DALLAS — Dallas’ sexually-oriented businesses are fighting the city over a new ordinance limiting their hours of operation, and so far, the court has sided with them—granting a preliminary injunction to keep the ordinance from taking effect.
The court also denied the City’s motion to dismiss the suit filed against them, a court document published Tuesday states.
City Council members had unanimously passed an ordinance in January which would require sexually-oriented businesses—such as cabarets and adult bookstores—be closed from 2 a.m. to 6 a.m. That same day, four adult cabarets, one adult bookstore and a nonprofit trade association whose members include sexually-oriented businesses filed a complaint against the city, arguing the ordinance violates their First Amendment right to freedom of expression.
Judge Barbara M.G. Lynn of the U.S. District Court for the Northern District of Texas wrote in a court document that speech targeted by the ordinance—nude dancing and material sold by adult bookstores—was protected, and deemed the ordinance’s restriction on said expression to be unconstitutional.
“The City states that it adopted the Ordinance to reduce crime and conserve police and fire rescue resources, by restricting SOBs from operating between the hours of 2 a.m. and 6 a.m.,” the document reads. “However, even assuming that the stated aim constitutes a compelling government interest, no evidence was presented that the City considered less restrictive means of achieving its stated interest of lowering crime, such as, for example, requiring heightened security, escorts of customers to their vehicles, or better lighting, before it decided to prohibit the operation of SOBs between the hours of 2 a.m. and 6 a.m.”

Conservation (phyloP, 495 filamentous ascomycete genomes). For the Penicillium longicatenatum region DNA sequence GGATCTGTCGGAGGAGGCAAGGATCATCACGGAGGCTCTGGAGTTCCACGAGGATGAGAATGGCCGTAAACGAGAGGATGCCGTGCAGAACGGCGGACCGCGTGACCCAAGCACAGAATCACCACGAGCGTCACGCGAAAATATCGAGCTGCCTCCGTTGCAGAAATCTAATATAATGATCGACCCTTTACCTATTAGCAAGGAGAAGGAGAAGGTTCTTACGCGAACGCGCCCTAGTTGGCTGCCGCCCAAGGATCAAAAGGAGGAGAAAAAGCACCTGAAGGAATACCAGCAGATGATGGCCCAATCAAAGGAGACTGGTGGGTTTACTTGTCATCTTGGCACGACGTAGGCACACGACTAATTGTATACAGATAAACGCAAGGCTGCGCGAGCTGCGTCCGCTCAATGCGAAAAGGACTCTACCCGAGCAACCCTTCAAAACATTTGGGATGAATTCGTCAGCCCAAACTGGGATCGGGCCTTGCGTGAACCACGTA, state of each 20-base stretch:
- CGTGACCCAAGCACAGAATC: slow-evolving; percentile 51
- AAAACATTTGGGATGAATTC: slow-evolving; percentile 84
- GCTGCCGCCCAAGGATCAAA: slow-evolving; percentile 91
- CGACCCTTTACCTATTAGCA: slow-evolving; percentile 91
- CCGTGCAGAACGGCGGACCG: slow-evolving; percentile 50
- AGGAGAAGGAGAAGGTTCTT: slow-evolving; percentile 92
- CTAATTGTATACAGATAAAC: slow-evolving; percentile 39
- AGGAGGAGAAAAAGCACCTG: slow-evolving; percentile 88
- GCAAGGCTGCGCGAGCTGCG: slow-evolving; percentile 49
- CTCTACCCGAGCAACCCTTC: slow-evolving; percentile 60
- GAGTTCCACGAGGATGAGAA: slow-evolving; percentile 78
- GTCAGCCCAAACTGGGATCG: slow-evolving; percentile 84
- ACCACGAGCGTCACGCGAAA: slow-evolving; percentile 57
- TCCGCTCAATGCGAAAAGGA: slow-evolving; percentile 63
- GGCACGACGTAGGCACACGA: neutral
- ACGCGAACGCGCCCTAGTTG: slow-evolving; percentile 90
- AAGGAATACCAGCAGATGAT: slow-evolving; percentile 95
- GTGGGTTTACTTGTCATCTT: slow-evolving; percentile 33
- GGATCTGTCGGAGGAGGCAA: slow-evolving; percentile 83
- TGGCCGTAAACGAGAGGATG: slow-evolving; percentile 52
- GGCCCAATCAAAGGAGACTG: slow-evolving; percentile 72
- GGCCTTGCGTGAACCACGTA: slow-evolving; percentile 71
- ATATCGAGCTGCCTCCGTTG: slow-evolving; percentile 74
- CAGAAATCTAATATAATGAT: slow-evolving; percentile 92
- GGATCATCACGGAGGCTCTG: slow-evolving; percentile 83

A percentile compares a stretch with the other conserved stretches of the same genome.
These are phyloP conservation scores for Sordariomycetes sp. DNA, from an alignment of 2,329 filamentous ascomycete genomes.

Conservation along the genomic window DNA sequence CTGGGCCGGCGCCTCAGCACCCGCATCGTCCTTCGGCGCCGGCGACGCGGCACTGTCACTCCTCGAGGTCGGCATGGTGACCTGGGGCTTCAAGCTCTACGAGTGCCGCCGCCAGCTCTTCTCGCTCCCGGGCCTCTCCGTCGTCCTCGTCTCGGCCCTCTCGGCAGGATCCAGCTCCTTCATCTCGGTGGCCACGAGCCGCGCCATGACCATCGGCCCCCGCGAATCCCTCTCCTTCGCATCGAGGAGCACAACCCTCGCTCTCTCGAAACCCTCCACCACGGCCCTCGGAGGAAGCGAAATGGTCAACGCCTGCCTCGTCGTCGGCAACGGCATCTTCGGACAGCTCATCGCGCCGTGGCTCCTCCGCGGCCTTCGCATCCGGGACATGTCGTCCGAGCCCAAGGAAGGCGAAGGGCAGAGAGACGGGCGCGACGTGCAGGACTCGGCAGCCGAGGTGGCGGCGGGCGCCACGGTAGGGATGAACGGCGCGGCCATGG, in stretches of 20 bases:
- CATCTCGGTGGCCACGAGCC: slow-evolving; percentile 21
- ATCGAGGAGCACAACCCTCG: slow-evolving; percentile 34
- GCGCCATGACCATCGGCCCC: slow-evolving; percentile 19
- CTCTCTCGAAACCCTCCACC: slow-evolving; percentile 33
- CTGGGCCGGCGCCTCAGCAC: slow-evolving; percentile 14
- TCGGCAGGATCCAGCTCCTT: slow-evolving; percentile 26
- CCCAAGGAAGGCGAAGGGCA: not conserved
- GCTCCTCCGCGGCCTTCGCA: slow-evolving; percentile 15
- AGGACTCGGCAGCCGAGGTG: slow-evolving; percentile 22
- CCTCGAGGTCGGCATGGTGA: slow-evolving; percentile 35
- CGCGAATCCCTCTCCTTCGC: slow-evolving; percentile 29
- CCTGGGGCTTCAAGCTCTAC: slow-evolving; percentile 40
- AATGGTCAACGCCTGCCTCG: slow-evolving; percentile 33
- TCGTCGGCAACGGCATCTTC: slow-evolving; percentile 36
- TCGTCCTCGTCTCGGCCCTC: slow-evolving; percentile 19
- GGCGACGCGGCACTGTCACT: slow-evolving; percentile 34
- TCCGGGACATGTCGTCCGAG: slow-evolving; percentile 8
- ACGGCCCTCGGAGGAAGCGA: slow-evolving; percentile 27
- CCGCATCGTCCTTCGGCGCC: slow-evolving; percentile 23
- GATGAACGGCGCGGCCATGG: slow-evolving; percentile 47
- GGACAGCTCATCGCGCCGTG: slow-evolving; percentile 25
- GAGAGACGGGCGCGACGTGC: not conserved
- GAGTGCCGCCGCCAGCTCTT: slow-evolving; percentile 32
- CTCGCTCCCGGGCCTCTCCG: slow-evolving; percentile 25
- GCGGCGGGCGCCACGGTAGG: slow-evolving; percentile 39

The Court found the crime data presented by the City to cite the need for the ordinance as flawed, as the data would indicate that, from 2019 through 2021, non-operational sexually-oriented businesses accounted for more violent crime between 2 a.m. and 6 a.m. than sexually-oriented businesses operating as bookstores.
“The inclusion of crime unrelated to SOBs is likewise problematic in the second observed issue with the City’s crime data, namely that by including data from crimes occurring at locations within a 500-foot radius of SOBs, the data does not necessarily reflect crime resulting from activity at the SOBs,” the document states. “[DPD] Lieutenant [Stephen] Bishopp testified that, depending on the particular SOB, his data could include unrelated crime that happened to occur within 500 feet of the SOB’s location.”
Because the city’s data included crimes that could have occurred, say, 495 feet away from a closed cabaret, the data overstates the amount of criminal activity and need for police resources attributable to those kinds of businesses.
“The City’s data does not reasonably link the regulated activity—protected expression at SOBs—to the adverse secondary effects, namely increased reports of crime, arrests, and calls for service,” the document reads.
The Court’s decision concluded that the burden on the businesses’ First Amendment right to free speech and expression outweighed the City’s burden in dealing with increased crime and a drain on resources, if any, associated with sexually-oriented businesses.
“Moreover, if the injunction is entered, the City will be deprived solely of the opportunity to enforce a law that violates the First Amendment, which the Fifth Circuit has acknowledged is ‘no harm at all,’” the ruling concludes.